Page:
"I was trying to give them a heads up and provide them with important data and input," Reynolds later texted. "I drove all the way up there and he could not even give me time to bring Miami-Dade issues to the public hearing."

Drew Martin, conservation chair for the Sierra Club's Loxahatchee Group and a regular speaker, said the board needs to hear from the public.

"I don’t think the public has taken up that much of your time at most meetings," he said.

Tabitha Cale, an Everglades policy analyst for the National Audubon Society, called the decision "really frustrating and disappointing to see from a state agency."

O'Keefe said he was willing to reconsider the policy if any "robust" issues warrant longer comments.

"Nothing is set in stone and I’m going to look at how our resources are managed and time is managed."

December 09, 2015

Florida environmental groups say utilities have slowed petitioning for solar choice amendment

@MichaelAuslen

Dec. 31 is a critical date for groups pushing constitutional amendments to submit petitions if they want to make the ballot. Right now, Floridians for Solar Choice is far from hitting the 683,149-signature threshold to appear before voters in November.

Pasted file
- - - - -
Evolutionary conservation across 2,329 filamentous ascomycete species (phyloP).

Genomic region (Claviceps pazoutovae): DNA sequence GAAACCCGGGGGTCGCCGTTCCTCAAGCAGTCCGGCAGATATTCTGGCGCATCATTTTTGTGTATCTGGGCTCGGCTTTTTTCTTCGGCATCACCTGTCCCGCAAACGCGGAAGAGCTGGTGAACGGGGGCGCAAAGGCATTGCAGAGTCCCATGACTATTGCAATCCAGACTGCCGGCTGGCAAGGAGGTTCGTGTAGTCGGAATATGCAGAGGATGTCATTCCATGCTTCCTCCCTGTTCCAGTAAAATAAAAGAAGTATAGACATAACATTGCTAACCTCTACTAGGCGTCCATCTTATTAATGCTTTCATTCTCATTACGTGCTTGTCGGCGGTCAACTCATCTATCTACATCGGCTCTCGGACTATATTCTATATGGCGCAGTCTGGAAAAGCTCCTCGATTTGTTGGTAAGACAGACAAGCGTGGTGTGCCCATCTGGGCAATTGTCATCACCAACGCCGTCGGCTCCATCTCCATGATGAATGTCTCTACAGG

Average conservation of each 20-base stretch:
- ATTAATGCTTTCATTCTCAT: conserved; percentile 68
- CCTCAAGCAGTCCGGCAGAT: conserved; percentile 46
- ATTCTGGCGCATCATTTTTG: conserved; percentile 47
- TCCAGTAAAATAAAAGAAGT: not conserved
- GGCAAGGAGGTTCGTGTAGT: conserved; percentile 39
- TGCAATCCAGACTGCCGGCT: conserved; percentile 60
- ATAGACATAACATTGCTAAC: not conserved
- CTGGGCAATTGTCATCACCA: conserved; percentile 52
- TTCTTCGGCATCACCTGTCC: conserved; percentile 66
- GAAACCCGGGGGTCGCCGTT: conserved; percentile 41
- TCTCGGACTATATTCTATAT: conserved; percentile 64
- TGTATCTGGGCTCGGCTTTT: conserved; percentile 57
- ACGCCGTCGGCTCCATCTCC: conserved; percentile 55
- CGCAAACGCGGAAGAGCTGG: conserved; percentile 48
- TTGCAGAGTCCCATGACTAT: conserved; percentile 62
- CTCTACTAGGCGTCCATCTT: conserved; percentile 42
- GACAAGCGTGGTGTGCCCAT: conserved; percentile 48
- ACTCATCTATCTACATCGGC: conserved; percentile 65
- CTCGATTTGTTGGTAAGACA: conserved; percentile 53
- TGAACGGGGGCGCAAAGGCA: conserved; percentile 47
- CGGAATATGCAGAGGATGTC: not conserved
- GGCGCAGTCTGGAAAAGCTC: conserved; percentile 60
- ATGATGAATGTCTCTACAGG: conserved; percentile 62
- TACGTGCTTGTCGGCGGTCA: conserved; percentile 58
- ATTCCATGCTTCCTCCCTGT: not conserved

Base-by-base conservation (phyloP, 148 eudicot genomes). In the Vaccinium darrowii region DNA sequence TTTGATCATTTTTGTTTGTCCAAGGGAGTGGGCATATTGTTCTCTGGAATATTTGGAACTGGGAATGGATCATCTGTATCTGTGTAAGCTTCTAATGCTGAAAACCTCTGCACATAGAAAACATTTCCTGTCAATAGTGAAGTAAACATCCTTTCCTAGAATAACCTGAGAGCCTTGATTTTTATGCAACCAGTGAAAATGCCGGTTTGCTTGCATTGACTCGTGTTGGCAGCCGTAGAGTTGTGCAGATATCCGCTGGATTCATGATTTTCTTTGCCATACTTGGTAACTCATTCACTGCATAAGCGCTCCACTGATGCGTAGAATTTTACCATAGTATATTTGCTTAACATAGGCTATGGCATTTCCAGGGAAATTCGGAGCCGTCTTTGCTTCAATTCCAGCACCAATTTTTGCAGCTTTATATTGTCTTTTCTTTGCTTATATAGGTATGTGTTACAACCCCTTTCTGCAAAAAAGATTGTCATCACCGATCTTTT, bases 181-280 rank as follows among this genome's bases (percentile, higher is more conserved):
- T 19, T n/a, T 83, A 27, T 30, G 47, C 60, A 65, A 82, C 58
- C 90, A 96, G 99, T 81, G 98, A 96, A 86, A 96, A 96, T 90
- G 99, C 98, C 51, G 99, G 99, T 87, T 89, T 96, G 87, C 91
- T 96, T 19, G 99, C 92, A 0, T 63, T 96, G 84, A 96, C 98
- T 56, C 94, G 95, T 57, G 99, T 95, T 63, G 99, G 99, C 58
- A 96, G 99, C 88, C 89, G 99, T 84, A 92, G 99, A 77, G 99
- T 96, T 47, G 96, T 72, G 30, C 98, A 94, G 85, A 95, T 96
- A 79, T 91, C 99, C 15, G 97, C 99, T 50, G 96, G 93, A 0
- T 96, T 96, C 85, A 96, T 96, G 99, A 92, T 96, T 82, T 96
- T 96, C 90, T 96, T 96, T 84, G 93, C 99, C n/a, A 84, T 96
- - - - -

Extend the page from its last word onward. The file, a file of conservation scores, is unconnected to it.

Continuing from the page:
Still, some of the groups supporting the amendment say they're optimistic.

"We are within striking distance of qualifying," said John Hedrick, president of the Democratic Environmental Caucus of Florida, on Wednesday.

The latest information from the Division of Elections shows that the solar choice group has 253,497 signatures and hasn't hit the minimum requirements in any of the state's 27 congressional districts. (They'll need 8 percent of the voters from half the districts.)